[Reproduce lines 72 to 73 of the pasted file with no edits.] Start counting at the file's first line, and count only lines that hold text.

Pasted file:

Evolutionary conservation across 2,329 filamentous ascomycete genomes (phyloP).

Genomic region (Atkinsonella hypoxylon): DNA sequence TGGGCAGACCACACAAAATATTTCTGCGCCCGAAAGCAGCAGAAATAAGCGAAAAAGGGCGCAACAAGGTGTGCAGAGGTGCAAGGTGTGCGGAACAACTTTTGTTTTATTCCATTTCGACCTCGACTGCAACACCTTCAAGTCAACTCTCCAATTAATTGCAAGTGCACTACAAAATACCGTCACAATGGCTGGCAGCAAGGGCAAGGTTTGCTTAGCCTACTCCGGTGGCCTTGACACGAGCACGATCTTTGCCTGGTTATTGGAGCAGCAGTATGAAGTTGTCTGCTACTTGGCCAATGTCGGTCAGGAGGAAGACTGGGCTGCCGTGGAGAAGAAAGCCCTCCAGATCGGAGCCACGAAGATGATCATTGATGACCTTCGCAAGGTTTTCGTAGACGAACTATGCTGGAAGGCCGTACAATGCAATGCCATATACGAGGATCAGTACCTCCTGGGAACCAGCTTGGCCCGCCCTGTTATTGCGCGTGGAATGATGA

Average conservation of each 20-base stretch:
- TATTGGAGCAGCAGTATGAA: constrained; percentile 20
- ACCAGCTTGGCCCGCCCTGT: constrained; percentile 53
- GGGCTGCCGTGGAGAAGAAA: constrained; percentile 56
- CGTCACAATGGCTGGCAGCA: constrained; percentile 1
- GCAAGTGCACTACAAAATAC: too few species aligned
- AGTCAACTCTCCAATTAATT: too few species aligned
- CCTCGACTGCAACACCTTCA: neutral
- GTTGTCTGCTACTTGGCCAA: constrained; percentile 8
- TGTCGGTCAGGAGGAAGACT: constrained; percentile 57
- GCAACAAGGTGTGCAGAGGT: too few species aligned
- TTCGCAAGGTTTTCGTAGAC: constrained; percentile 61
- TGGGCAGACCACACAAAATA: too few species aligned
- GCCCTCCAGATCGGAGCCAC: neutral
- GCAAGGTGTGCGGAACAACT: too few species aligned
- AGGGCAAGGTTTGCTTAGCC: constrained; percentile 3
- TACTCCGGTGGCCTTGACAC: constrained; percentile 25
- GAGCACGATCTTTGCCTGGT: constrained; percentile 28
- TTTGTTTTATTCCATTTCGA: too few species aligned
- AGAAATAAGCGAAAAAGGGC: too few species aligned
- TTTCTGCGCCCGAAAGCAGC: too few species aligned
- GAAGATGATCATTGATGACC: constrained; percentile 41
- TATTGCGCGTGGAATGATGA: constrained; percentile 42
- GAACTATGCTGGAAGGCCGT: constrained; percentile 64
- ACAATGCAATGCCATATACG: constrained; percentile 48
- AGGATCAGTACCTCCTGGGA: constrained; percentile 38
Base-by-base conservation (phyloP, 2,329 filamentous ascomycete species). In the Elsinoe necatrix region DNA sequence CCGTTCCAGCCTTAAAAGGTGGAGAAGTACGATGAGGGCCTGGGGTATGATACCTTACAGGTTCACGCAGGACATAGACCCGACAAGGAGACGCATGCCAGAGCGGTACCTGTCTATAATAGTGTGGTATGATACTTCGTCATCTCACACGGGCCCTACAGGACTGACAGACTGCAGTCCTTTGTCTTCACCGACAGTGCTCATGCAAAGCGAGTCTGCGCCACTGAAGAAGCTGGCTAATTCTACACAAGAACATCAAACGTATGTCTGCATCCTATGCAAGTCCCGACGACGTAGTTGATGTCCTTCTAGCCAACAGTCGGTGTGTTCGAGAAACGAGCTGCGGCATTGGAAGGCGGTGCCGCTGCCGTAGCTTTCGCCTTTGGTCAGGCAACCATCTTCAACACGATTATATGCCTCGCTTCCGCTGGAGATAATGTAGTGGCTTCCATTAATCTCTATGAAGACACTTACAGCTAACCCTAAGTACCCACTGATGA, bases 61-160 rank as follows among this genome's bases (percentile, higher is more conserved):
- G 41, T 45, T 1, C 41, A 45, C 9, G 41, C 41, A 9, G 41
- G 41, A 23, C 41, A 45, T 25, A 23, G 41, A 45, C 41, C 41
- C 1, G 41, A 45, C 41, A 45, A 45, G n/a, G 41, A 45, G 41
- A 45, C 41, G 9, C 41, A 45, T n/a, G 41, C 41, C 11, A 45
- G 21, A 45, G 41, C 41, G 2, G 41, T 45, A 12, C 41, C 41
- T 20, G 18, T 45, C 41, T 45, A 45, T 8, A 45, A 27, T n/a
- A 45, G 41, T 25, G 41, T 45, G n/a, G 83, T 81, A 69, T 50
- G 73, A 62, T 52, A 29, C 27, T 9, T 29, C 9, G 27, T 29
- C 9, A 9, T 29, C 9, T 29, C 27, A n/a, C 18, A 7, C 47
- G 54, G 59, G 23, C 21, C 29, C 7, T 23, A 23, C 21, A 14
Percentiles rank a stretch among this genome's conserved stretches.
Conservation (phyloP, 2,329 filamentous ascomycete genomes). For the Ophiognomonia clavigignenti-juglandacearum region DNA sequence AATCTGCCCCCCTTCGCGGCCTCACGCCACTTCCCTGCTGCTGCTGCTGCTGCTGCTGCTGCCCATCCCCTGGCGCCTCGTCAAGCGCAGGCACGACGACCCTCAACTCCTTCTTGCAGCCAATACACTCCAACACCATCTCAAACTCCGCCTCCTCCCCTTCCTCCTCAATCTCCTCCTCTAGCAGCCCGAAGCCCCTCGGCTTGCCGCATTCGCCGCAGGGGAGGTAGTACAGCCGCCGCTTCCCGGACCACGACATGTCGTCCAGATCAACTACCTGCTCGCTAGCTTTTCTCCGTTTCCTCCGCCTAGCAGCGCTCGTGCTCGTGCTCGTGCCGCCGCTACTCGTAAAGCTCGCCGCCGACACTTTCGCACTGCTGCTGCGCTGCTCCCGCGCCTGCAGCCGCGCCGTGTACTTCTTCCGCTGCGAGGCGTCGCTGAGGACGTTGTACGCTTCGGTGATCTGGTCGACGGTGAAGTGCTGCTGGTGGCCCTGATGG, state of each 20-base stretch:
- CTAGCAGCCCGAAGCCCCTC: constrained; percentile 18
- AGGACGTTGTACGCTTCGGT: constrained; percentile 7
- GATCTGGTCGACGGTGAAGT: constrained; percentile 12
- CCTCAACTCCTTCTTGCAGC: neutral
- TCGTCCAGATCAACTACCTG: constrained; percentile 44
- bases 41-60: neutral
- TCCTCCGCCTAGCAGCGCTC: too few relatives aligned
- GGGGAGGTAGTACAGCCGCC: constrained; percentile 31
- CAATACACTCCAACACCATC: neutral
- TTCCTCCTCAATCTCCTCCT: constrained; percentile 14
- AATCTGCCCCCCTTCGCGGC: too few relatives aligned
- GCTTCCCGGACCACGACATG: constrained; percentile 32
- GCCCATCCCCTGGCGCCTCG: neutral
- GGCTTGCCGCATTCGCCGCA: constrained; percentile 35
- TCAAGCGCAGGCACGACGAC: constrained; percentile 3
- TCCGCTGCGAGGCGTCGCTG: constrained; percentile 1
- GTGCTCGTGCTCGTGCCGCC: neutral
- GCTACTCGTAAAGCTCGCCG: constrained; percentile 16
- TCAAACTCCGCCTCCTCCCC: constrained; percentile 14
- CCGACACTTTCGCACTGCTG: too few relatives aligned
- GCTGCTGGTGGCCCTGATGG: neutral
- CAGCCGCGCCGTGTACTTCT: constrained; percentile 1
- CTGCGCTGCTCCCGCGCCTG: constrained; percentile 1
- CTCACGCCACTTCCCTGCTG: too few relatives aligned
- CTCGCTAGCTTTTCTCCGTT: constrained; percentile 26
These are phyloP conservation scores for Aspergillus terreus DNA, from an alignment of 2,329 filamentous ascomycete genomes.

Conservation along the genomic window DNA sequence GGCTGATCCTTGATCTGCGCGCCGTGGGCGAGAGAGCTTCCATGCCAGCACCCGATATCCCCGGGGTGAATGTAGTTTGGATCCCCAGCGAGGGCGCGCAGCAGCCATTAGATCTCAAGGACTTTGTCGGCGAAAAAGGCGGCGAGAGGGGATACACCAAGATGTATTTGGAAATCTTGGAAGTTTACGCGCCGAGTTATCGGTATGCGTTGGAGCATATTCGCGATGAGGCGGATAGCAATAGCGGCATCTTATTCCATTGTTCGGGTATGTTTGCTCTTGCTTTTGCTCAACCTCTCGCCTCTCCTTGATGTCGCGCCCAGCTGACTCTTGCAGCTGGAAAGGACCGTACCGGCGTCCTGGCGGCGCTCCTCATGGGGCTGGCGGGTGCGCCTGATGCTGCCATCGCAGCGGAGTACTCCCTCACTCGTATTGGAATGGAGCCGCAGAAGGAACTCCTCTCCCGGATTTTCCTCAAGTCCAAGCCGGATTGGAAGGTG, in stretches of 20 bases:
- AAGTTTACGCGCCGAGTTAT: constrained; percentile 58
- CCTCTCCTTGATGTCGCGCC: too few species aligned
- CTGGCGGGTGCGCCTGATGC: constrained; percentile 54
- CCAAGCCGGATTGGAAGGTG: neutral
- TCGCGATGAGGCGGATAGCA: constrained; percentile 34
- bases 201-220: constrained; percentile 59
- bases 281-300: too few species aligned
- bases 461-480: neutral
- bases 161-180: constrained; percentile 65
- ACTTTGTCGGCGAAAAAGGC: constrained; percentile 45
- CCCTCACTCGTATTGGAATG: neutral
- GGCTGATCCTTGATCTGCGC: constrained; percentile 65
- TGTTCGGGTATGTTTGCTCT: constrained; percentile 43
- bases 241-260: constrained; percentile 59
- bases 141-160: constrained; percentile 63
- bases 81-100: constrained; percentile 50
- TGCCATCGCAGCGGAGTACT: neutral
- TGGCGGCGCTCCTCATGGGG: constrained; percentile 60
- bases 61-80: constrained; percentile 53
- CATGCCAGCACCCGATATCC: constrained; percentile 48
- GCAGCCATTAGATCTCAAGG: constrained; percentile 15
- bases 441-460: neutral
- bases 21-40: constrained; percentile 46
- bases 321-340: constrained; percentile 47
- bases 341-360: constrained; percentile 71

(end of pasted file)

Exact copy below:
- CCAAGCCGGATTGGAAGGTG: neutral
- TCGCGATGAGGCGGATAGCA: constrained; percentile 34